How "A Normal Lost Phone" Makes Detective Work Feel Realistic - Game Design Gazette

Sunday 7 January 2018

How "A Normal Lost Phone" Makes Detective Work Feel Realistic

Good "investigation games" that involve detective work are few and far between. One of the reasons is the amount of sheer structural effort creating these games requires. Unlike more action-oriented games, or even turn-based RPGs, investigation games don't have a standardized set of "gameplay systems" that have been iterated upon and perfected over a course of several decades.

The one exception

Ace Attorney might be the one exception to this rule, in that it does have a standard set of systems have been used across several games. It is one of those rare examples of an "investigation game" that hasn't felt the need to reinvent the wheel with each new story that is told, for better or worse. Ace Attorney's mechanics and a structure were defined back in 2001, and it has largely used the same mechanics and structure even as recently as 2017.

This has worked for Ace Attorney because those games aren't really "investigation games". Not any more, at least. Each game exists largely to provide a convenient narrative structure within which the player may enjoy the antics and interactions of the series' cast of characters with minimal effort.

In terms of player involvement, I would describe Ace Attorney in a single word: passive.

Every case in an Ace Attorney game is structured so that it lugs the player along, rather than letting the player think and forge a path through the mist of lies and deceit themselves.

The problem here is two-fold:

1. Ace Attorney stories are known for being incredibly bizarre. Given how familiar players are with the bizarre solutions the series employs, there is virtually no point to thinking very hard about the mystery at hand, because the truths behind each mystery are often completely and utterly nonsensical. Because of this, the games cannot possibly rely on the player's own wits to solve a case.

2. This has necessitated a structure where the player's involvement is minimal. In Ace Attorney, the player is simply required to present the right piece of evidence at the right time (sometimes by trial-and-error) in order to progress. The moment you do, the characters take over, sharing exposition and detailing the case with little to no further player input. There's also no real consequence to presenting the wrong piece of evidence, and you effectively get infinite attempts to do so. The "stakes" are entirely artificial.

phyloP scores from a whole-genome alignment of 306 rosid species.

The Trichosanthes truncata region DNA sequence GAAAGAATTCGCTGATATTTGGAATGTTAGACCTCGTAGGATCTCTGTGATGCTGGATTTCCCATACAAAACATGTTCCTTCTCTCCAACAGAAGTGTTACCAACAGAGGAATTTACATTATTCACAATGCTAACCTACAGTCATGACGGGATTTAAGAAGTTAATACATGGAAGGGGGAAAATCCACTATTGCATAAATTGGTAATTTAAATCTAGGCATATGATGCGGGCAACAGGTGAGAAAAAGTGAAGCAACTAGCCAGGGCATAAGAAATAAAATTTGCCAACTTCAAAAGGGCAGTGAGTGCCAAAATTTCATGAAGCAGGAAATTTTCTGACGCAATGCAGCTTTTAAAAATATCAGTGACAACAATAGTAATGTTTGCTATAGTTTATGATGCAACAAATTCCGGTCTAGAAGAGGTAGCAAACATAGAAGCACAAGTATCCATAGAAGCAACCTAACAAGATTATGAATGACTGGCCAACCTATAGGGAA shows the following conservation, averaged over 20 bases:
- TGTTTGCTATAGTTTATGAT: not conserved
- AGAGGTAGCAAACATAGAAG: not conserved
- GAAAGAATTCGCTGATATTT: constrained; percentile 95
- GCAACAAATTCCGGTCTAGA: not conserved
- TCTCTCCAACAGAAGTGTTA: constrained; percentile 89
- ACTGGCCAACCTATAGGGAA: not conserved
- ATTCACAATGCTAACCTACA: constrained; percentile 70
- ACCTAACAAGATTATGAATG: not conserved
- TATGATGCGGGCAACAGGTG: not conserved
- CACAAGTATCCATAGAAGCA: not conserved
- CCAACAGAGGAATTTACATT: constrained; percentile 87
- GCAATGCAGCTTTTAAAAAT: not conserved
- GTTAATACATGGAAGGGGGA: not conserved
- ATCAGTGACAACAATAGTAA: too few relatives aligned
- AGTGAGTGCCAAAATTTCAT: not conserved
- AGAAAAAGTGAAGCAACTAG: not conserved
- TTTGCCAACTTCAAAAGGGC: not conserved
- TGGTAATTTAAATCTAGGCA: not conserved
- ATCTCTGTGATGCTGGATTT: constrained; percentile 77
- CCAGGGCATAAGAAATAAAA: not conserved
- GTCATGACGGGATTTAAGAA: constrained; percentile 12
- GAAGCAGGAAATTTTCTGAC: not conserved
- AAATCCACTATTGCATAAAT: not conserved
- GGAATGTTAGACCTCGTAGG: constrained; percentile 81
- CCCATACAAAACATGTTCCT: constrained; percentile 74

In summary: an over-reliance on a standard set of systems has made Ace Attorney feel passive and repetitive. The player is not required to think, and even if they wished to, there would be little point to attempting to predict the series' bizarre twists and turns.

A Normal Lost Phone

A Normal Lost Phone is an investigation game that encourages the player to actually think and investigate. It requires the player's undivided attention and constant input. It is active.

From the moment it boots up, the game places the player at the centre of its mystery and tasks them with getting to work. The premise: you happen to find a lost smartphone. You don't know who it belongs to or why it's there, but it's up to you to piece the mystery together.

The catch: the phone's service plan is up and you can't use it to make calls or send messages.

A Normal Lost Phone's main menu approximates the look and interface of a smartphone. You have the standard Messaging app, E-mail app, and music player alongside others like a photo album, Weather, and Settings. (Which are cleverly the settings for the game itself but also play a role in the story)